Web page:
Businesses and taxpayers ‘mugged’ by Covid-19 bailout loans
By TruePublica: The Taxpayer, now besieged by a government completely out of control over its handling of the pandemic are bearing the brunt of outrageous interest rates and arrangement fees charged by so-called ‘lenders’ providing emergency Covid-19 bailout loans for struggling businesses.
It’s not as if the banks themselves are doing badly out of loans they arrange that are then guaranteed by the government (or more accurately, the taxpayer) as figures revealed in a freedom of information request made by the PA news agency found over £65million in interest was paid out on loans given out under the Coronavirus Business Interruption Loan Scheme (CBILS) and the Bounce Back Loan Scheme (BBLS).
However, in addition to the above lenders are also charging taxpayers big arrangement fees and double-digit interest rates to provide struggling firms bailout loans that are then guaranteed by the Treasury.
Specialist financial companies, ones you’ve (probably) never heard of are charging fees of up to 5% of the value of each loan upfront, which can be as much as £5m per business, and interest rates up to an eye-watering 15%, which are paid by taxpayers in the first year. Some of the ‘financial services’ companies are even marketing the loans, which are supposed to help firms in distress, as ways to fund management buyouts or to refinance existing debts, which is not what they are intended for.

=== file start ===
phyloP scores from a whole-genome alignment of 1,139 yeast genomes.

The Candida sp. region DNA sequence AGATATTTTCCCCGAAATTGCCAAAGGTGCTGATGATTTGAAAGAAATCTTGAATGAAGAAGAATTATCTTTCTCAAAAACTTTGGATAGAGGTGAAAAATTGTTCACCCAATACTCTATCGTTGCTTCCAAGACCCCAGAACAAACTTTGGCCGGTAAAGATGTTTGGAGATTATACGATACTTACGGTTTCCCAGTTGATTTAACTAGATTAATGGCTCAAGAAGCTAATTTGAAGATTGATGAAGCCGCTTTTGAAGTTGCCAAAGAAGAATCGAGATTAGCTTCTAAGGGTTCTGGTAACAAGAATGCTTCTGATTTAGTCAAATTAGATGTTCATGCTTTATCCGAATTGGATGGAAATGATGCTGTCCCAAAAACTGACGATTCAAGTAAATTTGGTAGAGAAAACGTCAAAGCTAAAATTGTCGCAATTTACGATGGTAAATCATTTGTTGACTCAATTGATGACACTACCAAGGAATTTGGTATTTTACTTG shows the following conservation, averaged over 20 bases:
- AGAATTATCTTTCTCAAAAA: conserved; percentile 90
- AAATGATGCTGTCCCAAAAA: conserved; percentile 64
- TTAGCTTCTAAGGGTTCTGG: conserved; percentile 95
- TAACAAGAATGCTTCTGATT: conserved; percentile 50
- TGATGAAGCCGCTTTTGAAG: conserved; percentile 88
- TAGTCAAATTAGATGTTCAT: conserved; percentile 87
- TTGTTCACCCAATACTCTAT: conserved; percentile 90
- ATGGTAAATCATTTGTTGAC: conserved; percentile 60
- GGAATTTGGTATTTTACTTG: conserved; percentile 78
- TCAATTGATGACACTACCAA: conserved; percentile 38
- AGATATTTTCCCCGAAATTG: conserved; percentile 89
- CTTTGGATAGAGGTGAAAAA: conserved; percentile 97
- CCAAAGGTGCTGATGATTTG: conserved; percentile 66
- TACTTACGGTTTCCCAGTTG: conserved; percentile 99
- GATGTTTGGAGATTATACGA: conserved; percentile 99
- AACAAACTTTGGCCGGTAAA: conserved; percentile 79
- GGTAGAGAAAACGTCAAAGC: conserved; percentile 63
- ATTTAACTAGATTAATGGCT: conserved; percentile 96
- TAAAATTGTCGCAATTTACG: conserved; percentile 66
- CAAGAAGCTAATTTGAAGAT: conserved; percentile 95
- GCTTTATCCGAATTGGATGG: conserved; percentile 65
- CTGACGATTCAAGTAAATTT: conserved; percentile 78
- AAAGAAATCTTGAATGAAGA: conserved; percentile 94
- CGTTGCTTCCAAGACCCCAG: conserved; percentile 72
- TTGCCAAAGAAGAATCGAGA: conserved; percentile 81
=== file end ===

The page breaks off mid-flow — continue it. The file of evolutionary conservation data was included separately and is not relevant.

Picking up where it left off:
The coronavirus business interruption loan scheme (CBILS) was one of chancellor Rishi Sunak’s initial market interventions to shove money into struggling companies to help them survive the pandemic. So far, over 73,000 applications by these companies worth a total of £17bn (£232,000 average) have been processed. The state then guarantees 80% of each loan, with lenders on the hook for the remaining 20%. In other words, the taxpayer is taking the strain and the banks are almost completely shielded.
Unlike with the bounce back loan scheme (BBLS), which then followed CBILS, lenders were given the green light to set their own interest rates up to a maximum of 14.99% – any many have taken the opportunity to legally mug both the businesses they are supposed to be assisting with their survival and the taxpayer – as these companies are less likely to survive with such hefty debts/interest/fees to pay.